Lying in the big bed, he could not sleep. He woke up in the middle of the night. It was always like this when he had to hand in a new job. He turned around and saw in his imagination—Calcutta , Bombay , sometimes with their splendor, sometimes with their misery, and then Nepal with its snow-covered peaks, cutting across the horizon. He was pacing the western foothills of Annapurna when he heard the familiar sound again. He didn’t recognize it immediately, or rather he didn’t recognize it at all.
A fly appeared in the Himalayan sky. It was huge and seemed to be bumping into an invisible screen. With each attempt, its lisp increased. It came to rest on the white surface of the ceiling above him. He could make out its mandibles, its glossy carapace, and its protean eyes. Suddenly it flew away. Her drone now filled the whole room. Then he emerged from his half-sleep and became aware that the mermaid was back.
The bed seemed huge to him. He had the impression that the mermaid had always been there. Despite the double-glazed windows and the hallway, the sound was clear. The orientation of the house probably played a role.
Contrary to his habit, he sat up in bed and listened. His eyes slowly surveyed the room. Miranda had tidied up. Every object was in its place. Then he realized that this time nothing would be like the previous episodes.
It was like a click, a certainty. He got up and put on his pants. Through the window, the city sparkled, inviting in the animal warmth of the beginning of summer. It was indeed it, which called him thus, demanding and capricious, so that the rites of the night are accomplished. This presentiment that he had buried until now haunted him as he descended the steps. The day had not yet turned the sky blue. The adjoining streets seemed deserted. The siren was still wailing.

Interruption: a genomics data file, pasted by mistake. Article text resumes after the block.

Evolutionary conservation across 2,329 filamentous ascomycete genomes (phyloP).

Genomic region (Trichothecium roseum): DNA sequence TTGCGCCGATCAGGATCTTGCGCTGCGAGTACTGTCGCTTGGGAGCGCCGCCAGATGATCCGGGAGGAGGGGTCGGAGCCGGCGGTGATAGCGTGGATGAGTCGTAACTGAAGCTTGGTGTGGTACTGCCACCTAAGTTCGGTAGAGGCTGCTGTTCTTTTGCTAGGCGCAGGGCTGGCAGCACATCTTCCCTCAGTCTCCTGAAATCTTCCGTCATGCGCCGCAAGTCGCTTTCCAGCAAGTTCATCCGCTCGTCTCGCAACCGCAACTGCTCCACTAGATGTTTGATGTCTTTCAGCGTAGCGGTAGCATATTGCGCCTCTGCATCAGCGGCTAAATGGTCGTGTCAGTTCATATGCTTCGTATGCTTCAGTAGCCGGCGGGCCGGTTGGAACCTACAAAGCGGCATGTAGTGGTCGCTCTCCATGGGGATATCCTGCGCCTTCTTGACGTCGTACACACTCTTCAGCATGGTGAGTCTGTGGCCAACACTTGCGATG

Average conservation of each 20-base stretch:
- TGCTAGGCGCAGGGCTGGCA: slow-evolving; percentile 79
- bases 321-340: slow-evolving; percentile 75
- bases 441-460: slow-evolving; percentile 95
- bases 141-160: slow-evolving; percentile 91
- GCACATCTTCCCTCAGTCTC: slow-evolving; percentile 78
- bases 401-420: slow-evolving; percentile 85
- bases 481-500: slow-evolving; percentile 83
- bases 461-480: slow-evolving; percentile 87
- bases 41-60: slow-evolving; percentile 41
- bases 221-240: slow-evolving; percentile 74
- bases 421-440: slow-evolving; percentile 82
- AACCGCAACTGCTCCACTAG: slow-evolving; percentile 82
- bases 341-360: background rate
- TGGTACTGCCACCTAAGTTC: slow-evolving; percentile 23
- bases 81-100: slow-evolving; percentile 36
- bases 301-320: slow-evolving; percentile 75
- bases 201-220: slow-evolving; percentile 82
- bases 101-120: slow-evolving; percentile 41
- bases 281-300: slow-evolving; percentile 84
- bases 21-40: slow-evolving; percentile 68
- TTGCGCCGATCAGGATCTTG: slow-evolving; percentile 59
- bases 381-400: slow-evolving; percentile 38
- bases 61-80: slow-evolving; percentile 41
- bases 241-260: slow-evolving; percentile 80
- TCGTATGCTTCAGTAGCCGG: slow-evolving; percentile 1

He walked briskly towards the intersection. A certain anxiety gripped him. Would he still be too late? In a way, he wouldn’t have minded. After all, there was some charm in remaining, even after a year’s interval, the sole listener of a chimerical siren. He reached the crossroads. In front of him, the gas station was shining brightly.
It was a building with rounded lines like those built in the 1950s. The walls still had their white enamel coating, while the façade had been disfigured by a gaudy storefront with a raised awning. Above, the neon lights, of a multinational firm symbolized by the almost triangular logo of the pumps, were blazing.
The difficulty was to locate the station’s alarm system exactly. He assumed that it must be on the roof just above the name.
In the parking lot, wrecked cars were waiting to be repaired; on the right was a pile of iron pipes. Everything seemed in its place. He looked inside. No one was there. It wasn’t even a real robbery. Apparently, the alarm was going off cyclically, for no apparent reason. He noticed the emergence of a new phase. Such a failure was not an exception in itself; what was less so was the neighborhood’s apathy, which was settled in its indifference, because they failed to hear it.
He felt betrayed and disenchanted. So, the siren had been flushed out, but was he any further ahead? Last year, he had already reported a possible failure of his alarm system to the station owner, who had laughed in his face. Now it was too late. Too late. At that moment, a truck passed by, followed by three black cabs. This discovery had sharpened his dismay, which plunged him into a state of exasperation, close to suffocation. His throat emitted a long complaint.
He decided to walk. The air was diaphanous. It was the first time since he had moved here that he had walked through this neighborhood. Until then, his worries had kept him away from this residential block whose slate roofs he only knew. The houses did not exceed two floors. Their old-fashioned character made them look like gingerbread. Yet most of them had been restored. The neighborhood was being transformed by a phenomenon common to all large cities. An old factory subdivided into condominiums confirmed this new vocation.